Medicare Plan Options

If you live in Wisconsin, you have a variety of Medicare programs available. If you have basic health care needs, you can select Original Medicare. More extensive health care coverage means you should check out Wisconsin’s Medicare Advantage program since Medicare Advantage Plans often include extra coverage not available in Original Medicare. Finally, you can select a Medicare plan that provides prescription drug coverage or supplemental coverage.

Original Medicare

This is the basic Medicare program. It consists of two parts: Part A, which provides insurance for inpatient hospital care, lab tests, surgery, hospice care, and stays in a skilled nursing facility; and Part B, which covers visits to the doctor’s office, home healthcare, and some medical equipment. Medicare Part B also covers most preventative services. Under Original Medicare, you’ll first pay a set deductible before Medicare pays its part. Medicare pays, then you’ll pay your share such as a copayment. There is no limit on what you will pay out-of-pocket under Original Medicare.

Medicare Advantage Plans

Also known as Medicare Part C, Medicare Advantage Plans are Medicare coverage provided by private health insurance companies. These plans must include Medicare Part A and Part B, and often include Medicare Part D (prescription drug coverage). Medicare Advantage Plans, however, also offer additional coverage in areas like vision, fitness programs, dental, and hearing. Medicare Advantage Plans often have different rules than Original Medicare. Some plans require referrals to see a specialist or only allow you to see their in-network providers. Plans often have different out-of-pocket health care costs than Original Medicare.

Medicare Prescription Drug Coverage Plans

While Original Medicare doesn’t cover prescription drugs, you can add this coverage to Original Medicare for a fee. Although you will be offered prescription drug coverage when it’s time to enroll in Original Medicare, you may have to pay a penalty if you delay your enrollment after this initial period. However, many Medicare Advantage Plans provide prescription drug coverage as part of their packages. Before you enroll in a prescription drug plan, make sure you see how that plan works with other drug coverage from your workplace, your union, or military TRICARE.

Medicare Supplemental Insurance Programs

Original Medicare doesn’t cover everything, and you may not find a Medicare Advantage Plan that suits you. You might want to purchase a Medicare Supplemental Insurance plan. These plans are known as Medigap. They plug holes that exist in the coverage offered by Original Medicare and can also provide medical coverage when you venture out of the country on a business trip, visit family members, or while you’re on vacation. Original Medicare will pay its share of a health care bill, and then Medigap will pay the difference.

Medicare In Wisconsin By The Numbers

People enrolled in Original Medicare  Average plan cost Annual state spending per beneficiary Spending per beneficiary compared to the national average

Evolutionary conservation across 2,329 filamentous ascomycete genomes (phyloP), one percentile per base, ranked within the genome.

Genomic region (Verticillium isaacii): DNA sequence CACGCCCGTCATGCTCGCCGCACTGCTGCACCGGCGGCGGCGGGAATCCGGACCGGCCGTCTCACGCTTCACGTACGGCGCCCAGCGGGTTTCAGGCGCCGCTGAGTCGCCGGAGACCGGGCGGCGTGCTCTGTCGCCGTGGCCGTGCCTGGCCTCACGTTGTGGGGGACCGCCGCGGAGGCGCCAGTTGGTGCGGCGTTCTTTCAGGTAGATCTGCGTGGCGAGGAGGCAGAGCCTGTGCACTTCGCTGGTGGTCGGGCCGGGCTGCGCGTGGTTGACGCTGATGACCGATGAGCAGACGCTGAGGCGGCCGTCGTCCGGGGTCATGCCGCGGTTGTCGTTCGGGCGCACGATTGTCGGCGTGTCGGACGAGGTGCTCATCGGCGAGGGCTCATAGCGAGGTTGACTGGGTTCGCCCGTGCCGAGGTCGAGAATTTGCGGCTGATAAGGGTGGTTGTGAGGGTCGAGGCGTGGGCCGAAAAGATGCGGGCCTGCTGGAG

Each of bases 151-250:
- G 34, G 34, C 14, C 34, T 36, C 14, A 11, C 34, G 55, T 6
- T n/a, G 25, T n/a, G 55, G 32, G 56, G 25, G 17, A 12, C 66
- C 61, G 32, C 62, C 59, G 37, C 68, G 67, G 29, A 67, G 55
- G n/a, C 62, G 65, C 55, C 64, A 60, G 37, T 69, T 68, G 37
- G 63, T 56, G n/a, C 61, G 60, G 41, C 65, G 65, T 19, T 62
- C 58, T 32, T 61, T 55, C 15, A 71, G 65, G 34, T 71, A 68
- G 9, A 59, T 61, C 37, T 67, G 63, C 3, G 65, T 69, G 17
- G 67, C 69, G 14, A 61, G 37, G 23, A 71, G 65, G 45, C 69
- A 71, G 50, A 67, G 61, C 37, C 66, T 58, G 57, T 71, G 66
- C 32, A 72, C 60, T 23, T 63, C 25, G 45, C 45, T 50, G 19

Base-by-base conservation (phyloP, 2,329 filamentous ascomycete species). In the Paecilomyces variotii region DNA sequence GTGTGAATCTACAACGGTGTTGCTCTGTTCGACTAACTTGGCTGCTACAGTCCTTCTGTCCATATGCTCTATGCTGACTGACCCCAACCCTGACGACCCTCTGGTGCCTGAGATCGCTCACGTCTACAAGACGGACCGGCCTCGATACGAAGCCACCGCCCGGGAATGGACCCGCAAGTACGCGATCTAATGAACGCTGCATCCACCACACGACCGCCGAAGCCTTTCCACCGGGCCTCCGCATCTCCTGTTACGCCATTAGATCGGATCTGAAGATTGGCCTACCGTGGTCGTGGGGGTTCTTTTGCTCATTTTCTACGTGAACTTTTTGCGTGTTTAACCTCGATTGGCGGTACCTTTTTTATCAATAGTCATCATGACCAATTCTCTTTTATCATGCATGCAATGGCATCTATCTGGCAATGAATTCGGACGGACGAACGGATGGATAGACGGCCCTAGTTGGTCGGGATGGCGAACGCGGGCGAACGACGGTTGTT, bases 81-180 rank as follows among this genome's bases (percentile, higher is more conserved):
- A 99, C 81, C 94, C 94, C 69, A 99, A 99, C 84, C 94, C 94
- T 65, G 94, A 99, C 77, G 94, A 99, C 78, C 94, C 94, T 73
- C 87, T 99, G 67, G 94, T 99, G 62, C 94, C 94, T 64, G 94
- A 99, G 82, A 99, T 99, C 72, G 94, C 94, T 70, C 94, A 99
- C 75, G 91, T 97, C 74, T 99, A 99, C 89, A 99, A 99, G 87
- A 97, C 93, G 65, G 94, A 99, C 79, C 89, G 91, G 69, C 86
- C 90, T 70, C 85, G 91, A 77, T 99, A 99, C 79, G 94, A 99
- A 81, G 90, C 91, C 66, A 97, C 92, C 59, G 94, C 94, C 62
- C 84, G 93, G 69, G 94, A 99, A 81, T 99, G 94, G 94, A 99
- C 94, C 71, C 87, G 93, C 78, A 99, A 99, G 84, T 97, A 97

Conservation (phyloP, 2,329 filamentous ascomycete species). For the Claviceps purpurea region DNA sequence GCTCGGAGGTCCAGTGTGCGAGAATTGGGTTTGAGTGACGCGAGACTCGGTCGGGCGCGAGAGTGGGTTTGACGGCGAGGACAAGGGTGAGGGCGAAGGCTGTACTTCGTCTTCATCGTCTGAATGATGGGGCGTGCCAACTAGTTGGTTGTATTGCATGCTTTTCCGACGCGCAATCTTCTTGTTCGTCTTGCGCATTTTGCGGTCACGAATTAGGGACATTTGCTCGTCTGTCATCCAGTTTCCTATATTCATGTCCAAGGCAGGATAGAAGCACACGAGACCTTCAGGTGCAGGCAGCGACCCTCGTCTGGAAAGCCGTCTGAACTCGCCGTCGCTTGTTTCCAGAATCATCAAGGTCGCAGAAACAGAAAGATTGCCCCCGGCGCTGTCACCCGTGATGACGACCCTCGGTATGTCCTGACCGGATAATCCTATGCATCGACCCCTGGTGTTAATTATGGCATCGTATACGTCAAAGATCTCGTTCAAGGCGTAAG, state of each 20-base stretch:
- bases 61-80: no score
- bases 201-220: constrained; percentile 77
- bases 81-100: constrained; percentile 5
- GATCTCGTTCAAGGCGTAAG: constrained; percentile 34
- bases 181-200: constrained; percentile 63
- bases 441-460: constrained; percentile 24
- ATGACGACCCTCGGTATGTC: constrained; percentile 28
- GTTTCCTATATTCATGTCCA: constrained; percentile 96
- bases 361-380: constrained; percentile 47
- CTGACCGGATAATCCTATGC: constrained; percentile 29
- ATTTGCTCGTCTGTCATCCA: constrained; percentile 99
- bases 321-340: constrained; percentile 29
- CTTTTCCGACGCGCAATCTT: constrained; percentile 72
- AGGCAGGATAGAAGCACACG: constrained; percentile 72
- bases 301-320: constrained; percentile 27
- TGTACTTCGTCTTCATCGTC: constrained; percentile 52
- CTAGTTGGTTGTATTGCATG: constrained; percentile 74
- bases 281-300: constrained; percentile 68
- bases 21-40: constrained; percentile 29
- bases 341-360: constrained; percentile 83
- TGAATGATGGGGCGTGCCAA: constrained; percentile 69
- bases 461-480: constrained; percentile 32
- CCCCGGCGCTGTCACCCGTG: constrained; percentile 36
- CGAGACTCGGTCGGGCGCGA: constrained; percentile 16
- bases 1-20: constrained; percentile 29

644,242 Plan A: $0 to $471 per month*
 
Plan B: $148.50 per month**
$8,763 -13%

*Most people pay no premium, but this can vary depending on how long they paid Medicare taxes.
**This is the average number, but it can vary based on income.

Medicare Resources in Wisconsin

With so many choices about Medicare coverage, including Original Medicare, Medicare Advantage, and Medigap, you might be a little confused about your choices. Fortunately, Wisconsin has many organizations that may help with your health care decisions and provide the opportunity to speak with trained counselors. These resources include organizations like Area Agencies on Aging, Wisconsin health care officials, and other nonprofit agencies in the state.

Wisconsin Area Agency on Aging

Operated through the Wisconsin Department of Health Services, the state’s Area Agencies on Aging provide many important resources and information for seniors in the state. Established nationally by the federal government in the early 70s, the state offices of the Area Agency on Aging work with local agencies to coordinate, improve or provide services for Wisconsin seniors. This includes advising seniors on their health care choices.

Contact Information: Website | 608-266-1865

Wisconsin Department of Healthcare Services

The department offers several important resources, including access to elder benefit specialists. These specialists work with Wisconsinites aged 60 and older and answer their questions about issues like Medicare, Medicare Advantage, Social Security, and other public benefits available to seniors in the state. Every county in Wisconsin has an elder benefit specialist available to answer your questions. The department also has a listing of available Wisconsin Medicare counseling resources.

Contact Information: Website | 608-266-1865

The Medigap Helpline

Operated by the Wisconsin Board on Aging and Long-Term Care, The Medigap Helpline offers free, objective assistance to seniors in Wisconsin who want to know more about their health care insurance options. The Medigap Helpline answers questions about Medicare Supplemental Insurance and Medigap policies. The Helpline’s advisors can also provide information on topics like long-term healthcare policies, issues related to employer-sponsored care, and how to get a policy that will provide you with prescription drug coverage when traveling in other countries.

Contact information: Website | (800) 242-1060

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